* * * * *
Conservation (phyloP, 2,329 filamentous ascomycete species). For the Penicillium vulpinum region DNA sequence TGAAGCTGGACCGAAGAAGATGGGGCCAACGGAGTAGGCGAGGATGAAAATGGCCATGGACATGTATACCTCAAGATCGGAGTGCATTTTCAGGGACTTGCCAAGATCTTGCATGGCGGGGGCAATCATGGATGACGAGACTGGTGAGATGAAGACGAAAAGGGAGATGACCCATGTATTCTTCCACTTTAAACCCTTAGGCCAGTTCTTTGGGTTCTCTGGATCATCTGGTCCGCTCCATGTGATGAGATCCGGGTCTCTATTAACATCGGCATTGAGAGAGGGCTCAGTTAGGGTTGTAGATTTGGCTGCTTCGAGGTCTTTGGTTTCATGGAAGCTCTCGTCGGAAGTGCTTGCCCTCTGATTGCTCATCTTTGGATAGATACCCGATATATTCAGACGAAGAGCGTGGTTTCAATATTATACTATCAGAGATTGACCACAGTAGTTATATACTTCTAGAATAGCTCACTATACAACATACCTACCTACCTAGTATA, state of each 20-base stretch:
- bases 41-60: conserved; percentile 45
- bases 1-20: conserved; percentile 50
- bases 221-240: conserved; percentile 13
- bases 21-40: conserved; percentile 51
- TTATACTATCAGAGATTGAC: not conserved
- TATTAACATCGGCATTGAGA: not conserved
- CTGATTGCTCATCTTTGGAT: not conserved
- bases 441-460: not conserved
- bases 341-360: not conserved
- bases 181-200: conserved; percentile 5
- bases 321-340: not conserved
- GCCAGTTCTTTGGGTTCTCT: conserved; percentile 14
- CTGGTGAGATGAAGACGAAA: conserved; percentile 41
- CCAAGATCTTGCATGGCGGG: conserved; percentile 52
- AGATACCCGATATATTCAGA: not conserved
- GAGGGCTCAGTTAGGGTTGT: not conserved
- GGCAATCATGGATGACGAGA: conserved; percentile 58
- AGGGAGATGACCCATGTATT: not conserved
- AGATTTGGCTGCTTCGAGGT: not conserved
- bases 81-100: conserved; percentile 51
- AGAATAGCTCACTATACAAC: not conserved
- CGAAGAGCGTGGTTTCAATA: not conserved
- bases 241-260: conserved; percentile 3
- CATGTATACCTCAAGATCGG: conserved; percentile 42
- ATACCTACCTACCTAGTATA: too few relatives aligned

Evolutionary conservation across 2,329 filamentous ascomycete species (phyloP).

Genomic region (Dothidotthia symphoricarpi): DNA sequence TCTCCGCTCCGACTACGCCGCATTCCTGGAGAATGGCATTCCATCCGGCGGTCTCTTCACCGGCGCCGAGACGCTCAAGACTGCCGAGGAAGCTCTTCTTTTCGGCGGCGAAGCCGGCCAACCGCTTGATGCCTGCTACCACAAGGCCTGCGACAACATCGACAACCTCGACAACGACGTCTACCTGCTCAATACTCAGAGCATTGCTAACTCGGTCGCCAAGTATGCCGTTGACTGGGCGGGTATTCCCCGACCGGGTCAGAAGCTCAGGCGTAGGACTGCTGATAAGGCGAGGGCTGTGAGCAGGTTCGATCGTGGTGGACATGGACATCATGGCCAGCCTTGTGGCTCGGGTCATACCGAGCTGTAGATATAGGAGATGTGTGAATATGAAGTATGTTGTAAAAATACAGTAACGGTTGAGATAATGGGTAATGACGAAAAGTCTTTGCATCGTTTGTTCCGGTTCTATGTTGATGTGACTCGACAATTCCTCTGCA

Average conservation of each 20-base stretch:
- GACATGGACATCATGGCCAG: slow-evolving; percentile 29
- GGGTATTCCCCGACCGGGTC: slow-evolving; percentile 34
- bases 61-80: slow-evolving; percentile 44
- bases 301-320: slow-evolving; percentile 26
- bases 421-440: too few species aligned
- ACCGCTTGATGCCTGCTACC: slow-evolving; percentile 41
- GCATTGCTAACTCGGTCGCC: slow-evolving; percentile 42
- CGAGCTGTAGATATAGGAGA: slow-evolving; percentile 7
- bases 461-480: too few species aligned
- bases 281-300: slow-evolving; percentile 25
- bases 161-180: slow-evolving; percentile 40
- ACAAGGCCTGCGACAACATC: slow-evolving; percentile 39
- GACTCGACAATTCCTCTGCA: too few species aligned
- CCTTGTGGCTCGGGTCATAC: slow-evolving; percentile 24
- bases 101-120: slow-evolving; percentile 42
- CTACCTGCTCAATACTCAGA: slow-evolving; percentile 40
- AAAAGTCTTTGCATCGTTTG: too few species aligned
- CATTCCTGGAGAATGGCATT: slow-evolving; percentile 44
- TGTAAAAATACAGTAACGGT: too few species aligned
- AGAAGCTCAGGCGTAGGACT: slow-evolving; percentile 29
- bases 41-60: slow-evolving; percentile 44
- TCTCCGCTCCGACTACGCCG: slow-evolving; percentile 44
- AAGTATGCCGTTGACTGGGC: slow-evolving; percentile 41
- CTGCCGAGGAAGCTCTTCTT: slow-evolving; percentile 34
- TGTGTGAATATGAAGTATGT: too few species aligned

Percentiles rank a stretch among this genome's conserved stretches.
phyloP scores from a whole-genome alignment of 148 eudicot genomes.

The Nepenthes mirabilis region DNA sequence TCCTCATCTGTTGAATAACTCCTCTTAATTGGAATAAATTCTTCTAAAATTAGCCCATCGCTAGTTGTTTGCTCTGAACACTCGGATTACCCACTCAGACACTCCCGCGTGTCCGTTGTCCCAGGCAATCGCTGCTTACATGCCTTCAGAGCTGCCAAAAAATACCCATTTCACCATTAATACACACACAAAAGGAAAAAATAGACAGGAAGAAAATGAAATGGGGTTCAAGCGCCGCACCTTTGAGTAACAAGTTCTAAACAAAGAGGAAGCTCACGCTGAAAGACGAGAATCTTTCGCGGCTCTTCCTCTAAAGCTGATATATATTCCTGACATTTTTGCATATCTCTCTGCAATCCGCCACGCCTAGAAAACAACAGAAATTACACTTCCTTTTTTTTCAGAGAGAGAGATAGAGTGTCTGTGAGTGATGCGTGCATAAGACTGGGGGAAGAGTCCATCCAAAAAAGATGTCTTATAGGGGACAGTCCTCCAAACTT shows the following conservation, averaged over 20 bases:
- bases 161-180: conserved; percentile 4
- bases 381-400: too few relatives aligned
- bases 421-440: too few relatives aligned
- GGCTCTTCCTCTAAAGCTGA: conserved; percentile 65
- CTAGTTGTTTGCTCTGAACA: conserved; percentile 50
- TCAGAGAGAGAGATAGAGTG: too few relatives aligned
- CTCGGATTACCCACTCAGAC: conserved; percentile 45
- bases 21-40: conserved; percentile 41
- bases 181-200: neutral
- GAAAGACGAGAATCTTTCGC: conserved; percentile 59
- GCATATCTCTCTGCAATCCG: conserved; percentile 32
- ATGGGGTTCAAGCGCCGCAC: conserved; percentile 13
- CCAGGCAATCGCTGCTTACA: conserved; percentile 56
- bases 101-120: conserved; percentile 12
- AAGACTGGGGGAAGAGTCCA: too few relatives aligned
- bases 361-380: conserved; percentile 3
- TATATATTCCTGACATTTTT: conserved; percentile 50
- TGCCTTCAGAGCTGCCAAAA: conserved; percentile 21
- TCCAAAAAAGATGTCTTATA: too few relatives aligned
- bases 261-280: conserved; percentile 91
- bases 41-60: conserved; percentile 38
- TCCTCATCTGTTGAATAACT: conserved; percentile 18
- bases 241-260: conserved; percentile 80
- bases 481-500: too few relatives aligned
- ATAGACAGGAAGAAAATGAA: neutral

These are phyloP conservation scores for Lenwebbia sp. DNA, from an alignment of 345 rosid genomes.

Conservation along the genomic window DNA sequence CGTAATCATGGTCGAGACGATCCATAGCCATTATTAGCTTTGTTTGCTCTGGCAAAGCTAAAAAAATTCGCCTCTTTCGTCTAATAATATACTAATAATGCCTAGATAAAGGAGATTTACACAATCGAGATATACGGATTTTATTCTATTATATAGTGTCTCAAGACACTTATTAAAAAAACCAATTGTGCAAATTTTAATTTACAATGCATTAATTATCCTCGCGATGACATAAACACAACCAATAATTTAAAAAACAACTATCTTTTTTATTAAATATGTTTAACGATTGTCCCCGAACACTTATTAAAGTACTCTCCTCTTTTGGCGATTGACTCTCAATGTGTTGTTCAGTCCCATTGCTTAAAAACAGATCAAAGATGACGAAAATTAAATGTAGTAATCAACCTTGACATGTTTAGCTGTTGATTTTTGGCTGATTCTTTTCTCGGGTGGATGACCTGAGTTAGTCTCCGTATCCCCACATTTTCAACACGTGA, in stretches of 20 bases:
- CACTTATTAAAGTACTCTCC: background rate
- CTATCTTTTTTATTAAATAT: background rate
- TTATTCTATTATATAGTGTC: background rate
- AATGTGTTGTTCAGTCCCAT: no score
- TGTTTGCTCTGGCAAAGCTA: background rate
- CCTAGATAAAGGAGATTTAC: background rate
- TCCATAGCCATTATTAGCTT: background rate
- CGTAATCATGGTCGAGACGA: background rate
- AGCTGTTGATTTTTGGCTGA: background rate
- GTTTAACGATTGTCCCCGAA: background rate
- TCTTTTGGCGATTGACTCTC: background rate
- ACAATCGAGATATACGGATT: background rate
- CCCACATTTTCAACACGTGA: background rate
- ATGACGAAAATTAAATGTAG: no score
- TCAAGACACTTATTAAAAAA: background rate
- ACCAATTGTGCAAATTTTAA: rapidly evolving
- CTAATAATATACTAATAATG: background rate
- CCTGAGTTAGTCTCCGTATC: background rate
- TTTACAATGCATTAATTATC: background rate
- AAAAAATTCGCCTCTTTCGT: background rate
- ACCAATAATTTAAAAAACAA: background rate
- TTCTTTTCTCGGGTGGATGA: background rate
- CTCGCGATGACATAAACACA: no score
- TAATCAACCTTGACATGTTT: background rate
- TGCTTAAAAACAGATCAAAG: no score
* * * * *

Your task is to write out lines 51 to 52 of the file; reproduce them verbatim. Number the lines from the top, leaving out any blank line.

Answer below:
- TCTCCGCTCCGACTACGCCG: slow-evolving; percentile 44
- AAGTATGCCGTTGACTGGGC: slow-evolving; percentile 41